Trader found guilty in Apple trading fraud

appleDavid Miller, institutional trader was found guilty in the Apple Trading fraud. On October 25, 2012, the day Apple was scheduled to announce its earnings for the quarter, co-conspirator of David Miller wrote the order in such a way that Miller could later claim he misinterpreted it. Miller would then execute a trade for 1,000 times the number of shares written in the order. If the trade proved profitable, Miller and his co-conspirator would share in the profits. If the trade proved unprofitable, Miller would claim human error, leaving Rochdale holding the losing position.

A former Rochdale Securities trader, the 40-year-old David Miller entered a guilty plea in a Hartford, Connecticut court . In addition to the criminal proceedings, Miller also faces a related civil fraud lawsuit, filed against him by the Securities and Exchange Commission.

On October 25, Miller bought 1.625 million Apple shares ahead of the company’s earnings report, hoping to profit if the stock price went up. Asked by his superiors about the purchase, Miller said that the trade was for a customer that had ordered only 1,625 shares.

Apple’s share prices dropped that day, though — despite the company’s profits being up 25 percent — and Miller and Rochdale were left down $5.3 million. Due to the unsuccessful bet, the suddenly undercapitalized firm ceased operations shortly thereafter, with its staff leaving or being let go in November 2012. In February, the firm asked that the state of Connecticut, the SEC, and other regulators withdraw its registrations.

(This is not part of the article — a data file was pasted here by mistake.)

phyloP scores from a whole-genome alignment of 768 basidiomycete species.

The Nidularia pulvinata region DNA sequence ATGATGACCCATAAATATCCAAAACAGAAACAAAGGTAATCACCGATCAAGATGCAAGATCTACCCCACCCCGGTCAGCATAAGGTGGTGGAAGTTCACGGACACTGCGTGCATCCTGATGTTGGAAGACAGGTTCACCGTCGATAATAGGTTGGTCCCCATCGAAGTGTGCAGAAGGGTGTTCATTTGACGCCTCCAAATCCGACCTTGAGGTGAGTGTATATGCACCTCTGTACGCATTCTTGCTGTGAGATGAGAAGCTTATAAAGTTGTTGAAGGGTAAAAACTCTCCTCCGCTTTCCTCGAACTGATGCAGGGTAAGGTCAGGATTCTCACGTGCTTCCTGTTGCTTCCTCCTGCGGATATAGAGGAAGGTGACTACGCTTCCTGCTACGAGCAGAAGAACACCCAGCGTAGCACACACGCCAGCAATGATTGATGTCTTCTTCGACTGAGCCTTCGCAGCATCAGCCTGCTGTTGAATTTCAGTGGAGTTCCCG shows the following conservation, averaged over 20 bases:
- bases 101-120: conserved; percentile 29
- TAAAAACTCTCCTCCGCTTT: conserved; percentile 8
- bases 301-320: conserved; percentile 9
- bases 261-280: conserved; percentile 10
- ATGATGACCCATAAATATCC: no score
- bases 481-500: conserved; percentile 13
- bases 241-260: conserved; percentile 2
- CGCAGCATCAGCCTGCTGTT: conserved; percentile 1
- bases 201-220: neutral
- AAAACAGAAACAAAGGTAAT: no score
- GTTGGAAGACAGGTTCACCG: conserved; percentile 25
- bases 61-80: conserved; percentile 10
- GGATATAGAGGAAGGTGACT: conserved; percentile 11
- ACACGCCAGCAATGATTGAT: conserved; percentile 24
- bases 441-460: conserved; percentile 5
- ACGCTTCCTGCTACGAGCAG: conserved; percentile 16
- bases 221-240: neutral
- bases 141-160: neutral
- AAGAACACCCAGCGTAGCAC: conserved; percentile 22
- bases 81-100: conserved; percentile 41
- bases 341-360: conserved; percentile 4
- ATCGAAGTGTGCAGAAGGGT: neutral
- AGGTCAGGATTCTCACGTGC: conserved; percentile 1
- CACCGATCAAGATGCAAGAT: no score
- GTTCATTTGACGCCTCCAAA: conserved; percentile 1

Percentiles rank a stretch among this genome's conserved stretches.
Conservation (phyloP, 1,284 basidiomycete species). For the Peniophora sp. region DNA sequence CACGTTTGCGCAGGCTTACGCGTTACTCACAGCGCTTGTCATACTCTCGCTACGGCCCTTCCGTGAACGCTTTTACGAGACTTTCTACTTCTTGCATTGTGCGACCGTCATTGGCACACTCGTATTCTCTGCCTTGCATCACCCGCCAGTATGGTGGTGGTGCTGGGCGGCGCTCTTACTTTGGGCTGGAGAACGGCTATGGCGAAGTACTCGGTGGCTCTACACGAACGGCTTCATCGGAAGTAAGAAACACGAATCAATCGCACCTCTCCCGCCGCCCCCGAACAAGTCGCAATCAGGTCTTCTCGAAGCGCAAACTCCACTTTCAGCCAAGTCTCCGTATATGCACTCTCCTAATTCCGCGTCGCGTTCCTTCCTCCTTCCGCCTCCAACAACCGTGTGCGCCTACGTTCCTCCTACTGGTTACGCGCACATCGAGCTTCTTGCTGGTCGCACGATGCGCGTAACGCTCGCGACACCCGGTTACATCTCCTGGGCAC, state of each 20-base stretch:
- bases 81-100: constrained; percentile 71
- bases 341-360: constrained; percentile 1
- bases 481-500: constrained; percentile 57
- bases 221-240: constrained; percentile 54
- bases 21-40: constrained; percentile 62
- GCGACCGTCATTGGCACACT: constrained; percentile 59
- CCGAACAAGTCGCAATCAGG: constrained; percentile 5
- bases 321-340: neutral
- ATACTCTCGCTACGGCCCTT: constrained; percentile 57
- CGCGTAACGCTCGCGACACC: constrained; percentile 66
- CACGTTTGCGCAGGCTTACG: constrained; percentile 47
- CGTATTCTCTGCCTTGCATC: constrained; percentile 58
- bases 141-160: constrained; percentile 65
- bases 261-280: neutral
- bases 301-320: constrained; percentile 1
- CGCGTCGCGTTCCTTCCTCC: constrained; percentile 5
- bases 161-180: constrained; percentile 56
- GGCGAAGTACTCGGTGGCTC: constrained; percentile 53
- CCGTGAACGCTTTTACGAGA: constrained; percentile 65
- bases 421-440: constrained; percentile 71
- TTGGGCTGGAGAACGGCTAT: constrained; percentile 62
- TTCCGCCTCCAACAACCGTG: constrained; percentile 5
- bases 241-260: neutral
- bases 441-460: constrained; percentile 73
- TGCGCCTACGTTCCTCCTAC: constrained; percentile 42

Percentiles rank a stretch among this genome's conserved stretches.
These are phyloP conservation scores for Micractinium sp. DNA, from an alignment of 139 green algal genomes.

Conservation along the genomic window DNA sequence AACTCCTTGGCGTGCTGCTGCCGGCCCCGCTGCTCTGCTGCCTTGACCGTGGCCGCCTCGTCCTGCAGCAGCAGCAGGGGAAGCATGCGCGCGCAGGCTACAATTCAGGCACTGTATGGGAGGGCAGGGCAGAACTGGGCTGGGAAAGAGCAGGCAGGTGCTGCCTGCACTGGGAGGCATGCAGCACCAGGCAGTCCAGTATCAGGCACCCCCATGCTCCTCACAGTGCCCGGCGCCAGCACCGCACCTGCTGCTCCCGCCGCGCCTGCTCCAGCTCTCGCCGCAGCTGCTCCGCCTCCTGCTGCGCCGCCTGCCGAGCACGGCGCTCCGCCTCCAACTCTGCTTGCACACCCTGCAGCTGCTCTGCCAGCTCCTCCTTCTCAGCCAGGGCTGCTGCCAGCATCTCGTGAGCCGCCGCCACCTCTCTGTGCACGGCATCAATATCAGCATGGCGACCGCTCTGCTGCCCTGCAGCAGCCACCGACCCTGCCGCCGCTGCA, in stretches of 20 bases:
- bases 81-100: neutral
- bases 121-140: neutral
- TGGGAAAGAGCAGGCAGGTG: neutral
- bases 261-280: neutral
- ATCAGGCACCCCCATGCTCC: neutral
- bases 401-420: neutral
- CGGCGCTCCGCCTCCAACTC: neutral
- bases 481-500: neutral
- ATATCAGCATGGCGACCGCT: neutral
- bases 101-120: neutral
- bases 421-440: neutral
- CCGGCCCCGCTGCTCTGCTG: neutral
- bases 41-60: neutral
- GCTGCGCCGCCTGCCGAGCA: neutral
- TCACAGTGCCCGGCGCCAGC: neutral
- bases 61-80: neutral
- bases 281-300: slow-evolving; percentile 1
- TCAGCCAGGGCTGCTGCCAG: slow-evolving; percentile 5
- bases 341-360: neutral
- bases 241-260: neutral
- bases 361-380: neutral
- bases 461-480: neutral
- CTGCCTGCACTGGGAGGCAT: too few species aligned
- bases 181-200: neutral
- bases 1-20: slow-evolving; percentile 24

Prosecutors contend that Miller also defrauded another brokerage when he induced it to sell 500,000 Apple shares, some of it reportedly in hopes of hedging against the Rochdale purchase.

The Federal Bureau of Investigation picked up Miller on wire fraud charges in December.

Source: Reuters

KPMG ex-partner in Insider Trading

kpmgEx-Partner of KPMG was charged with insider trading by Securities Exchange Comission. The comission alleged that Scott London, Ex-Partner of KPMG tipped Bryan Shaw with confidential details about five KPMG audit clients and enabled Shaw to make more than $1.2 million in illicit profits trading ahead of earnings or merger announcements.

KPMG Ex-partner helps friend in Insider Trading

The two men had met at a country club several years earlier and became close friends and golfing partners. London has said that he provided the inside information about his clients to help Shaw overcome financial struggles after his family-run jewelry business began faltering in the economic downturn. In exchange for the illegal trading tips, Shaw paid London at least $50,000 in cash that was usually delivered in bags outside of his Encino,  jewelry store. Shaw also gave London an expensive Rolex watch as well as other jewelry, meals, and tickets to entertainment events.